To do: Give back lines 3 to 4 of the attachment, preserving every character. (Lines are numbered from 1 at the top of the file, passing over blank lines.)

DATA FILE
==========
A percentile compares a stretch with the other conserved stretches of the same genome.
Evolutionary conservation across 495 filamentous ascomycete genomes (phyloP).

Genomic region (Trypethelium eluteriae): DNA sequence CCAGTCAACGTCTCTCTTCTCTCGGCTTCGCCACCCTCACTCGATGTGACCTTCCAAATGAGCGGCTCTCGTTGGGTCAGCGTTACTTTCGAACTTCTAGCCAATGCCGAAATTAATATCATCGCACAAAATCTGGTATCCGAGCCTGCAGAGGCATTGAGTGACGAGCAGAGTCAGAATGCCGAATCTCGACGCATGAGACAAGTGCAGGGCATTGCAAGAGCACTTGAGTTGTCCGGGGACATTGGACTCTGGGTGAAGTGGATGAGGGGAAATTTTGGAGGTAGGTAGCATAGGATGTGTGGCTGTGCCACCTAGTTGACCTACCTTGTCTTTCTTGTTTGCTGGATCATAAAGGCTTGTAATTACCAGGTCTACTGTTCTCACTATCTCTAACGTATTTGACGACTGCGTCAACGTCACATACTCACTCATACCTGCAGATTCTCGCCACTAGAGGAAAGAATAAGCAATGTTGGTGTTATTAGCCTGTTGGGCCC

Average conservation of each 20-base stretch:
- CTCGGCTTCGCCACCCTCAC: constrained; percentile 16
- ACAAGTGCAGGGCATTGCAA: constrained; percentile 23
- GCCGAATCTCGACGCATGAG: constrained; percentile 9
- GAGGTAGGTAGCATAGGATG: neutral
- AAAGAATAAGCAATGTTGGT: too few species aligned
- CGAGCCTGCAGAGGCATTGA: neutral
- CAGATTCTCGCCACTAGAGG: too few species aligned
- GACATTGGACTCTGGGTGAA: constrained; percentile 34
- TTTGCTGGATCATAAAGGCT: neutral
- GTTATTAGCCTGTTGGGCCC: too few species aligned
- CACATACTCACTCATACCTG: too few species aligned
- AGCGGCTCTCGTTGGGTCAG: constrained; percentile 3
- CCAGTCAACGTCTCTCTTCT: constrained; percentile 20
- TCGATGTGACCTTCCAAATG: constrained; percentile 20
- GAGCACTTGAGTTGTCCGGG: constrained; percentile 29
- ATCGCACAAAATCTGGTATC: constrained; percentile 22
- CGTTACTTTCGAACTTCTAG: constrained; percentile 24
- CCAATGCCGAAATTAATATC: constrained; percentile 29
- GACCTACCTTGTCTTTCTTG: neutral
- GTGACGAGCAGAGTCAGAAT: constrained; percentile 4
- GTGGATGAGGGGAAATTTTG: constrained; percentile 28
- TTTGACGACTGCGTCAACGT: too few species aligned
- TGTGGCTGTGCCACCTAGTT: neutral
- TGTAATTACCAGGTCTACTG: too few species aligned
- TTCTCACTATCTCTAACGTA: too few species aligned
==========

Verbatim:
Genomic region (Trypethelium eluteriae): DNA sequence CCAGTCAACGTCTCTCTTCTCTCGGCTTCGCCACCCTCACTCGATGTGACCTTCCAAATGAGCGGCTCTCGTTGGGTCAGCGTTACTTTCGAACTTCTAGCCAATGCCGAAATTAATATCATCGCACAAAATCTGGTATCCGAGCCTGCAGAGGCATTGAGTGACGAGCAGAGTCAGAATGCCGAATCTCGACGCATGAGACAAGTGCAGGGCATTGCAAGAGCACTTGAGTTGTCCGGGGACATTGGACTCTGGGTGAAGTGGATGAGGGGAAATTTTGGAGGTAGGTAGCATAGGATGTGTGGCTGTGCCACCTAGTTGACCTACCTTGTCTTTCTTGTTTGCTGGATCATAAAGGCTTGTAATTACCAGGTCTACTGTTCTCACTATCTCTAACGTATTTGACGACTGCGTCAACGTCACATACTCACTCATACCTGCAGATTCTCGCCACTAGAGGAAAGAATAAGCAATGTTGGTGTTATTAGCCTGTTGGGCCC

Average conservation of each 20-base stretch: